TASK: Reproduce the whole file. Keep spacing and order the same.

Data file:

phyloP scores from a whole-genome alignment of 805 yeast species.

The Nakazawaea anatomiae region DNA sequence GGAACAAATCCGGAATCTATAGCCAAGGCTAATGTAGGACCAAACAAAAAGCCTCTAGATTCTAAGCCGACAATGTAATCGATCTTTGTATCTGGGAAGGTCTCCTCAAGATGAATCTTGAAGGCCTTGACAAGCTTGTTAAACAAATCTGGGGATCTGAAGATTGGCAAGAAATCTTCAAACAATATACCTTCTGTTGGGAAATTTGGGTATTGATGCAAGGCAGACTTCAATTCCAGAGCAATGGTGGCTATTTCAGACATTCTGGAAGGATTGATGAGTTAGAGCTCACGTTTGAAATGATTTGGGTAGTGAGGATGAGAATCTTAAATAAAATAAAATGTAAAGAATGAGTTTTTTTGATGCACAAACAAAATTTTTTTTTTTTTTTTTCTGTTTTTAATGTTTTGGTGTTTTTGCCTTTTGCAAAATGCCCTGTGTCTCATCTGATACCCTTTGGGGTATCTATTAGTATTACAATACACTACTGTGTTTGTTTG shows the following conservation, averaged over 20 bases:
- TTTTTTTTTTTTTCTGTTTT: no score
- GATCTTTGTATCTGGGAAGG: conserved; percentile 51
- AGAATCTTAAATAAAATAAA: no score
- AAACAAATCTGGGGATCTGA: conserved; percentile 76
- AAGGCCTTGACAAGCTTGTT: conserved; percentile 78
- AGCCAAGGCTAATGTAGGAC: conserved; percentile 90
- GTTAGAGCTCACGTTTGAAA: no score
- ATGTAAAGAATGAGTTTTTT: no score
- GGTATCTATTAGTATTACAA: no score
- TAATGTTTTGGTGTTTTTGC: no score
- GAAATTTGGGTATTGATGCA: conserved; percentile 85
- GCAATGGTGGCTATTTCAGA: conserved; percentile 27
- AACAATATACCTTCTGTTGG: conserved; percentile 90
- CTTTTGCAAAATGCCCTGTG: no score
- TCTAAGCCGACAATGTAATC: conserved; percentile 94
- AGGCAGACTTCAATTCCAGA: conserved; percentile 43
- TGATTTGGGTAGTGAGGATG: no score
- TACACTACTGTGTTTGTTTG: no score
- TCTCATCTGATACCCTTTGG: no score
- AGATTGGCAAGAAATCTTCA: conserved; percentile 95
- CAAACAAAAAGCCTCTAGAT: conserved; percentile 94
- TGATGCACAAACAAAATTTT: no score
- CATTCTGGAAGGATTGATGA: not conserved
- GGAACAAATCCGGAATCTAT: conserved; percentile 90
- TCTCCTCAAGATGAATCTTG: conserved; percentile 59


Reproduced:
phyloP scores from a whole-genome alignment of 805 yeast species.

The Nakazawaea anatomiae region DNA sequence GGAACAAATCCGGAATCTATAGCCAAGGCTAATGTAGGACCAAACAAAAAGCCTCTAGATTCTAAGCCGACAATGTAATCGATCTTTGTATCTGGGAAGGTCTCCTCAAGATGAATCTTGAAGGCCTTGACAAGCTTGTTAAACAAATCTGGGGATCTGAAGATTGGCAAGAAATCTTCAAACAATATACCTTCTGTTGGGAAATTTGGGTATTGATGCAAGGCAGACTTCAATTCCAGAGCAATGGTGGCTATTTCAGACATTCTGGAAGGATTGATGAGTTAGAGCTCACGTTTGAAATGATTTGGGTAGTGAGGATGAGAATCTTAAATAAAATAAAATGTAAAGAATGAGTTTTTTTGATGCACAAACAAAATTTTTTTTTTTTTTTTTCTGTTTTTAATGTTTTGGTGTTTTTGCCTTTTGCAAAATGCCCTGTGTCTCATCTGATACCCTTTGGGGTATCTATTAGTATTACAATACACTACTGTGTTTGTTTG shows the following conservation, averaged over 20 bases:
- TTTTTTTTTTTTTCTGTTTT: no score
- GATCTTTGTATCTGGGAAGG: conserved; percentile 51
- AGAATCTTAAATAAAATAAA: no score
- AAACAAATCTGGGGATCTGA: conserved; percentile 76
- AAGGCCTTGACAAGCTTGTT: conserved; percentile 78
- AGCCAAGGCTAATGTAGGAC: conserved; percentile 90
- GTTAGAGCTCACGTTTGAAA: no score
- ATGTAAAGAATGAGTTTTTT: no score
- GGTATCTATTAGTATTACAA: no score
- TAATGTTTTGGTGTTTTTGC: no score
- GAAATTTGGGTATTGATGCA: conserved; percentile 85
- GCAATGGTGGCTATTTCAGA: conserved; percentile 27
- AACAATATACCTTCTGTTGG: conserved; percentile 90
- CTTTTGCAAAATGCCCTGTG: no score
- TCTAAGCCGACAATGTAATC: conserved; percentile 94
- AGGCAGACTTCAATTCCAGA: conserved; percentile 43
- TGATTTGGGTAGTGAGGATG: no score
- TACACTACTGTGTTTGTTTG: no score
- TCTCATCTGATACCCTTTGG: no score
- AGATTGGCAAGAAATCTTCA: conserved; percentile 95
- CAAACAAAAAGCCTCTAGAT: conserved; percentile 94
- TGATGCACAAACAAAATTTT: no score
- CATTCTGGAAGGATTGATGA: not conserved
- GGAACAAATCCGGAATCTAT: conserved; percentile 90
- TCTCCTCAAGATGAATCTTG: conserved; percentile 59